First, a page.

NSW Police officer who hit 16yo boy 'as hard as he could' during Byron Bay arrest may face criminal charges

| 23.07,18. 04:15 PM |

NSW Police officer who hit 16yo boy 'as hard as he could' during Byron Bay arrest may face criminal charges

NSW Police hit 16yo boy with batons during arrest (ABC News)

A police officer involved in a violent arrest in Byron Bay, in which a teenager was hit about 20 times with batons after being capsicum sprayed and tasered, could face criminal charges.

The 16-year-old boy, whose identity can not be revealed for legal reasons, was naked and under the influence of drugs when he was arrested by four police officers on the state's North Coast in January this year.

He was capsicum sprayed and tasered before being hit about 20 times with police batons, which was captured on video on a mobile phone by a bystander.

A forensic pathologist who examined the boy's injuries concluded a broken rib was probably caused by the baton strikes, though unintentionally.

Counsel assisting the state's Law Enforcement Conduct Commission today recommended the Commissioner of Police consider taking legal action against the officer who delivered 18 of those baton strikes, some of them while the teenager was hand cuffed.

The Director of Public Prosecutions may also be consulted about possible criminal proceedings.

Four officers attended the incident — and to ensure the privacy of witnesses who appeared before the inquiry they were given codenames.

One of the officers — referred to as "Officer E" — came in for the heaviest criticism for his actions during the January 11 incident.

Counsel assisting submitted that:

•He "unjustifiably used grossly unnecessary force" on the boy

•He hit the boy "as hard as he was physically able"

•He attempted to mislead the commission

Separately, the use of capsicum spray and a taser by a different officer — referred to as "Officer D" — was described as "unreasonable" and "premature".

The other two officers involved in the incident were largely cleared of any wrongdoing, as was the NSW Police Sergeant who was custody manager of the Byron Bay Police Station at the time the boy was taken there.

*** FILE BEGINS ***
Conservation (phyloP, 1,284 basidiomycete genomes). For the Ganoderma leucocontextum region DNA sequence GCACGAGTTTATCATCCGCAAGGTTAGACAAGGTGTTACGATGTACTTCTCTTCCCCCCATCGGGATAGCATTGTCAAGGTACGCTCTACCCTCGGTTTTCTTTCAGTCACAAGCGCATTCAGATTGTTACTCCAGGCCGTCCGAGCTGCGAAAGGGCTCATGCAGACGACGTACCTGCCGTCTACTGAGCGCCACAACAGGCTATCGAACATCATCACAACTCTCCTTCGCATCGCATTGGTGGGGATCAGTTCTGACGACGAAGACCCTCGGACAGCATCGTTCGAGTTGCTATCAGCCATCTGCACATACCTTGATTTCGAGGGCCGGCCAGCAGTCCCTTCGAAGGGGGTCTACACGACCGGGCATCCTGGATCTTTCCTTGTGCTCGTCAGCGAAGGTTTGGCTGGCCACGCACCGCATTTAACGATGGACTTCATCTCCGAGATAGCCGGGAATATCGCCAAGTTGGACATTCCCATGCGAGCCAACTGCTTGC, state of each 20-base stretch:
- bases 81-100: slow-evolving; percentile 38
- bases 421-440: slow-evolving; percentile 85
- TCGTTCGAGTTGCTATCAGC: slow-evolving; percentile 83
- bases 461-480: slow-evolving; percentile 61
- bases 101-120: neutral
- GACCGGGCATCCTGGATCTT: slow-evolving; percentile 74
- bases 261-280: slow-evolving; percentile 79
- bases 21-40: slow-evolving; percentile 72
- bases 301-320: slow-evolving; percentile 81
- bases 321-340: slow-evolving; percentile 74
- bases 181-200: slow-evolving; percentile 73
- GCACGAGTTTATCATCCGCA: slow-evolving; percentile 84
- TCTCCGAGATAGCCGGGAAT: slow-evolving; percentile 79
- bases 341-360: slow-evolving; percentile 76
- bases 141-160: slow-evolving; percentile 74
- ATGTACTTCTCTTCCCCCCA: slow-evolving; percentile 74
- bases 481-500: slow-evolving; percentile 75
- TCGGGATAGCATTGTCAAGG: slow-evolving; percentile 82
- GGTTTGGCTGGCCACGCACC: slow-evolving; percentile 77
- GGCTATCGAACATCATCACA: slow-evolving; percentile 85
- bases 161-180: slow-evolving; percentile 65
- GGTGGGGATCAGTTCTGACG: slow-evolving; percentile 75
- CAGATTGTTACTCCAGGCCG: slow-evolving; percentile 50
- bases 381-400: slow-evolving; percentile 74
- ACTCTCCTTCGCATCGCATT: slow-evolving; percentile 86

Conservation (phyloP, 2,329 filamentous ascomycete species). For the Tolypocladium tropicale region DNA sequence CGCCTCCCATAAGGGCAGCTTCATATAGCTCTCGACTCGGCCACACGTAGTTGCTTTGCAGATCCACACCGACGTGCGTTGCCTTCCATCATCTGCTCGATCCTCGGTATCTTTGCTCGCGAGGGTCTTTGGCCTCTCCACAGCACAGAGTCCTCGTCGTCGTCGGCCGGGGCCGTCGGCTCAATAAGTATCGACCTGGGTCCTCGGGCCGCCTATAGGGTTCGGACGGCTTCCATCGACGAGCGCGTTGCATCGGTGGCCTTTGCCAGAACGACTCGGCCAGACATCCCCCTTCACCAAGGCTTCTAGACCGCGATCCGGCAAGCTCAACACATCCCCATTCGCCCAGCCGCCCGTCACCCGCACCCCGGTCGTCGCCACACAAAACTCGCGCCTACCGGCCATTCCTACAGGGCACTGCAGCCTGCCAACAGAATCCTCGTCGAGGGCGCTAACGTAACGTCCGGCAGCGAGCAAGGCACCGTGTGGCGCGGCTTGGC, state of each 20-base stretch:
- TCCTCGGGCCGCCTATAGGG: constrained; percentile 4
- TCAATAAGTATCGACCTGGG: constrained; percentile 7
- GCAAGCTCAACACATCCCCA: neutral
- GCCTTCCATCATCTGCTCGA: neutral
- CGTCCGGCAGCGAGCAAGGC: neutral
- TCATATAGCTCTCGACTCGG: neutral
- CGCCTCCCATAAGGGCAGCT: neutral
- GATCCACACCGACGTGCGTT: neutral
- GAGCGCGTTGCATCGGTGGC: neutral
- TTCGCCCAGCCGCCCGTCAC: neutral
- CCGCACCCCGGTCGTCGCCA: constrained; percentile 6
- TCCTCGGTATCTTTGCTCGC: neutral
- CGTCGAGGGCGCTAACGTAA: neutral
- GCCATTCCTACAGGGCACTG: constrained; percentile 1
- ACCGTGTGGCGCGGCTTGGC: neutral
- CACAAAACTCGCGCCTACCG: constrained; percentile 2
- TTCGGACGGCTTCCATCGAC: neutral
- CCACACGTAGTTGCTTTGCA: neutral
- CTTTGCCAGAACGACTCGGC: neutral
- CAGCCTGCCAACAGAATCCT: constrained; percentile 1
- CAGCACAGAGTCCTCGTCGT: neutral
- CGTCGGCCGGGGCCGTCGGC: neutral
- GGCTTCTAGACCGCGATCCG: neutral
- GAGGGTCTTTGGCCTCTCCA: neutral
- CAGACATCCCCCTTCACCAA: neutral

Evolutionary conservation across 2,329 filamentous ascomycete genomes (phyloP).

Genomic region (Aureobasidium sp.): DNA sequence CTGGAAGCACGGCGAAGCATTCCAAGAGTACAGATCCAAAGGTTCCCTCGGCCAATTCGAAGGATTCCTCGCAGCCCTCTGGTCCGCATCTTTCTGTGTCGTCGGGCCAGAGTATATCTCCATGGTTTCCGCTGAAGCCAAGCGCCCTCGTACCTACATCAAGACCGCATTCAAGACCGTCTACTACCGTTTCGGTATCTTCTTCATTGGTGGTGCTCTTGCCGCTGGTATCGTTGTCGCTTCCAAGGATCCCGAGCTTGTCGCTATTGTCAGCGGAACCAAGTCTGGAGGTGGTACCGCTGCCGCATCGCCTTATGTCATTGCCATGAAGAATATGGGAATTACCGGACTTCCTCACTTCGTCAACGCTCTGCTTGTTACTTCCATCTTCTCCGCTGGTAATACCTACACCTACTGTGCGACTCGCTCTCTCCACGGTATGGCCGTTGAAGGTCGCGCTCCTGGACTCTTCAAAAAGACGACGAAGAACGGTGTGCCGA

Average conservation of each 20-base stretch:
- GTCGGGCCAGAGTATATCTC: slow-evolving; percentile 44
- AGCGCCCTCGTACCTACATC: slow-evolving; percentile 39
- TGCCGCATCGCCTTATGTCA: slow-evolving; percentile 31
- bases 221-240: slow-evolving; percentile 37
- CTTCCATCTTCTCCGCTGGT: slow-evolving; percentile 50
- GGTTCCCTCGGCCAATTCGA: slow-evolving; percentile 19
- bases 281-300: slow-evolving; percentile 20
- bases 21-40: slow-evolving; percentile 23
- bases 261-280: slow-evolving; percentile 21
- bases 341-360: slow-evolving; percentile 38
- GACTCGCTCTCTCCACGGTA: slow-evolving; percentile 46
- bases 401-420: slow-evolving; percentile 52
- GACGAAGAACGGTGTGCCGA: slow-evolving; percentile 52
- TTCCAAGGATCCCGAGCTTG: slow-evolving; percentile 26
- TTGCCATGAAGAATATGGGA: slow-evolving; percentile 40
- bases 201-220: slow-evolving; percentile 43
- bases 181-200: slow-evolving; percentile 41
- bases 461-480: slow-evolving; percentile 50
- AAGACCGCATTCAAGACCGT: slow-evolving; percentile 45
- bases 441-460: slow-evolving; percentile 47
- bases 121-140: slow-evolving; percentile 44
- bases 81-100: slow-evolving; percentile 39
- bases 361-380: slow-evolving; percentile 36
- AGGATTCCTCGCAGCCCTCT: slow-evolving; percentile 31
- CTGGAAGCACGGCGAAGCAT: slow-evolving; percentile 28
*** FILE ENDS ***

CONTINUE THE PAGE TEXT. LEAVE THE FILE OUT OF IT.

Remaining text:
Lawyer raises boy's 'strength'

Michael Taylor, the lawyer for Officer E, said witnesses described the teenager as having the strength of three or four men.

"That was the perception of the officers at the time," Mr Taylor said.

"You don't have to wait for someone to attack you to use self-defence."

But Chief Commissioner Michael Adams QC said if the teenager had that strength, he was not using it.

"If he did it would have been like a Marvel movie with people flying everywhere," he said.

"Four on one is not bad odds, and they're all bigger than him."

Claims of fabricated justification

According to an executive summary of counsel assisting submissions, Officer E told a private inquiry the baton strikes were justified in order to get the teenager's hands from under his body as he was laying on his stomach.

But when he was presented with a video showing this was not the case, he changed his evidence, the summary said.

"It is difficult to avoid the conclusion that this account was a fabrication designed to justify by reference to acceptable use of the baton strikes, what was otherwise, to the officer's knowledge, unreasonable."

Counsel assisting said the initial sight that greeted the officers bore an "eerie similarity" to another incident two-and-a-half weeks earlier involving another naked and drug-affected man in Byron Bay.

That incident, during which the man violently threw himself onto the windscreen of a police car and head-butted the side window, was said to go a "significant way" to explaining the officers' conduct with the teenager.

But only one of the four officers attended both incidents and the teenager's behaviour was vastly different, according to witnesses who described him as "more confused and disorientated rather than aggressive".


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